New York, July 16, 2014–At least two journalists were wounded, another arrested, and a newspaper office raided in the past week in Iraq amid heightened political uncertainty and violence, according to news reports and local press freedom groups.
The violations come as Iraqi authorities struggle to break political gridlock and form a new government while battling an insurgency spearheaded by the Islamic State, an Al-Qaeda splinter group that changed its name from the Islamic State of Iraq and Sham after announcing the establishment of an Islamic Caliphate two weeks ago.
“Times of crisis put journalists at greater risk, but it is exactly at these times that the work of journalists is crucial,” said CPJ’s Middle East and North Africa program coordinator, Sherif Mansour.
Two journalists on assignment for the U.S.-funded Arabic TV station Al-Hurra Iraq were injured on Sunday while covering clashes between Iraqi security forces and Islamic State fighters in the district of Jurf al-Sakhar in Babil province. Deirdre Kline, director of communications for the station’s parent organization, the Virginia-based Middle East Broadcasting Networks, told CPJ that correspondent Maithem al-Shibani and an “assigned AP cameraman” were wounded when the military convoy with which they were traveling engaged in a six-hour long firefight with the Islamic State. The Associated Press did not immediately respond to CPJ’s request to confirm al-Khafaji’s affiliation with the agency. News reports identified the cameraman as Maitham al-Khafaji.
Al-Shibani filed a report for Al-Hurra, saying their convoy came under mortar and sniper fire as Iraqi security forces attempted to recover the bodies of some of their colleagues killed in earlier fighting. The vehicle carrying the journalists was hit directly by a rocket-propelled grenade. Al-Shibani suffered shrapnel injuries to his hand. Kline told CPJ that al-Khafaji suffered serious injuries to his chest, back, head, and hands and was taken to a nearby hospital.
Also on Sunday, Kurdish authorities arrested Mohsen Shooani, director of the local office of the Speda TV channel in Makhmour district, southwest of Erbil, according to the local press freedom group Press Freedom Advocacy Association in Iraq (PFAAIQ). The arrest followed the station’s coverage of a protest by local residents complaining about the lack of government services in the area, news reports said. CPJ research shows that covering social unrest in Iraqi Kurdistan can lead to retaliation against journalists.
Rahman Gharib, coordinator for the local press freedom group Metro Center to Defend Journalists, told CPJ that Shooani was released on bail a few hours after his arrest, but that he was being investigated on accusations of throwing rocks at security officers during the protest. He has not been officially charged.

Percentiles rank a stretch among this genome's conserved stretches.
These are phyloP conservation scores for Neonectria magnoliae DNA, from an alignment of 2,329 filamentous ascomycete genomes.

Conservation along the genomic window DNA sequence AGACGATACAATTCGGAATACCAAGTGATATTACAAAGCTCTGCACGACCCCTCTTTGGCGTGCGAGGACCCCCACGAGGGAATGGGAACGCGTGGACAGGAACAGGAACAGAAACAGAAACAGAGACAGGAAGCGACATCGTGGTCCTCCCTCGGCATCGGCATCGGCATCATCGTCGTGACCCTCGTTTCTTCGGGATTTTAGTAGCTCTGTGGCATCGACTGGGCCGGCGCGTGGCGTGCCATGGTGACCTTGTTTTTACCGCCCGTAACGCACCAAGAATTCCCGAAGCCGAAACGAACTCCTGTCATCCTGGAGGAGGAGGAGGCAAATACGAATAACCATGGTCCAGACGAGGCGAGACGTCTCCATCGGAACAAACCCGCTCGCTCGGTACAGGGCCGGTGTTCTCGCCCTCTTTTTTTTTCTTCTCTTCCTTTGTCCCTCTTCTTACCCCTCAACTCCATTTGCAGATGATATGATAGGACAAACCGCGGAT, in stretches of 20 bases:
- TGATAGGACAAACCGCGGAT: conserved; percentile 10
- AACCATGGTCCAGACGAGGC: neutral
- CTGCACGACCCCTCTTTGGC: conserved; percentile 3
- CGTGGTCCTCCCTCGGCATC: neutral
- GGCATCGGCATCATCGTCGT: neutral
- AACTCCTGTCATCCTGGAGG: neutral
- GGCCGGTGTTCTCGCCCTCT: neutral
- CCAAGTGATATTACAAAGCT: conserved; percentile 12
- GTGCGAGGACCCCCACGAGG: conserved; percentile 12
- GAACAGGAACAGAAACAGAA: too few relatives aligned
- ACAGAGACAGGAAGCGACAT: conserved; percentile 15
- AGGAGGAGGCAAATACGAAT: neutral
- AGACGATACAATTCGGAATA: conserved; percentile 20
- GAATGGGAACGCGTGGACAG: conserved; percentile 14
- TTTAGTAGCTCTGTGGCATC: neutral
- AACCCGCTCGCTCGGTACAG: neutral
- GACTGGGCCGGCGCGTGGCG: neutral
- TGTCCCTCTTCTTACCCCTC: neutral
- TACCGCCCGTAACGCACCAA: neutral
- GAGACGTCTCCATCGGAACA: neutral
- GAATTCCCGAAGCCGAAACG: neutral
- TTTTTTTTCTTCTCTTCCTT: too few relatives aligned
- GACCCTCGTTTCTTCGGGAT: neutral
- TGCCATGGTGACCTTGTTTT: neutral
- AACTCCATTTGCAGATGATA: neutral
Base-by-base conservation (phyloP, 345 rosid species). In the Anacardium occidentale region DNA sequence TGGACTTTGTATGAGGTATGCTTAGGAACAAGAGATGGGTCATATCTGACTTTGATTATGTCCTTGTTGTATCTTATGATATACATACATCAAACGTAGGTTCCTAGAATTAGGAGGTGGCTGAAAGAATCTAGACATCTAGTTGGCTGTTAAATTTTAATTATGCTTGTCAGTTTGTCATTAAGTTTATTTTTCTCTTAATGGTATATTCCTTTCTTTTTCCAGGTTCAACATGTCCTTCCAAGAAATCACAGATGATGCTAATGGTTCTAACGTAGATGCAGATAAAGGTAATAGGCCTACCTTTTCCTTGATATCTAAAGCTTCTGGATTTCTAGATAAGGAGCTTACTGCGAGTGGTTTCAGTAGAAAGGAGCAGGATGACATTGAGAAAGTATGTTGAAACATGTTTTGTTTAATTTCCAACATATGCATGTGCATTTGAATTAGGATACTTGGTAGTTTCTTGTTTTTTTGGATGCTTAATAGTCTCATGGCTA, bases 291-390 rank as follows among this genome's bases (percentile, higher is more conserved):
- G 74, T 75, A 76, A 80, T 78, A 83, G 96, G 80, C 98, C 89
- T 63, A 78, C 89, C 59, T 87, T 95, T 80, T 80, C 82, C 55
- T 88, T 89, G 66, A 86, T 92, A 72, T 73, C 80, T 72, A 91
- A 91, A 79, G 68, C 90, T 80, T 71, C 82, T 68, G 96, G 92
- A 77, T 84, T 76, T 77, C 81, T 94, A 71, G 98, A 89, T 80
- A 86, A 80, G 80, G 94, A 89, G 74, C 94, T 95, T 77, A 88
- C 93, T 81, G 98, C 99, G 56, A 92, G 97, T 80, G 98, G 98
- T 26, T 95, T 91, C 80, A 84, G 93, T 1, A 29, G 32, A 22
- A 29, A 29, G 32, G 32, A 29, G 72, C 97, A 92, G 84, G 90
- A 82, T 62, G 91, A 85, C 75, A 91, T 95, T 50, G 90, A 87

Separately, on Monday, the Baghdad office of Al-Taakhi daily newspaper was raided by masked gunmen driving police vehicles, according to news reports. The gunmen threatened the staff with violence, confiscated equipment, cellphones, and account books, and took three cars belonging to the station, according to PFAAIQ, which cited the newspaper’s editor-in-chief, Badirkhan Sindi. Sindi said that the editorial board decided to temporarily stop publishing the paper until the safety of the staff was assured.
Sindi told PFAAIQ that it is not clear who was behind the raid. Al-Taakhi newspaper is affiliated with the Kurdistan Democratic Party (KDP), led by Masoud Barzani, president of the Kurdistan Regional Government. In response to the deteriorating situation in Iraq, Barzani has proposed a popular referendum on whether the Kurdish region should declare independence from Iraq, according to news reports.
The Iraqi Ministry of Interior on Tuesday announced the formation of a committee to investigate the raid, saying that protection of freedom of the press was an essential mission of the ministry.
“We urge authorities in Kurdistan and the rest of Iraq to ensure that journalists can do their work freely and safely, without fear of legal or physical reprisal,” said CPJ’s Mansour. “The Iraqi government must uphold its promise to conduct a thorough investigation into the raid on Al-Taakhi and hold those responsible to account.”
The heightened violence and political instability in Iraq has led to a substantial increase in the risks journalists face in the country. More than a dozen journalists have been killed in the past 10 months in Iraq, according to CPJ research.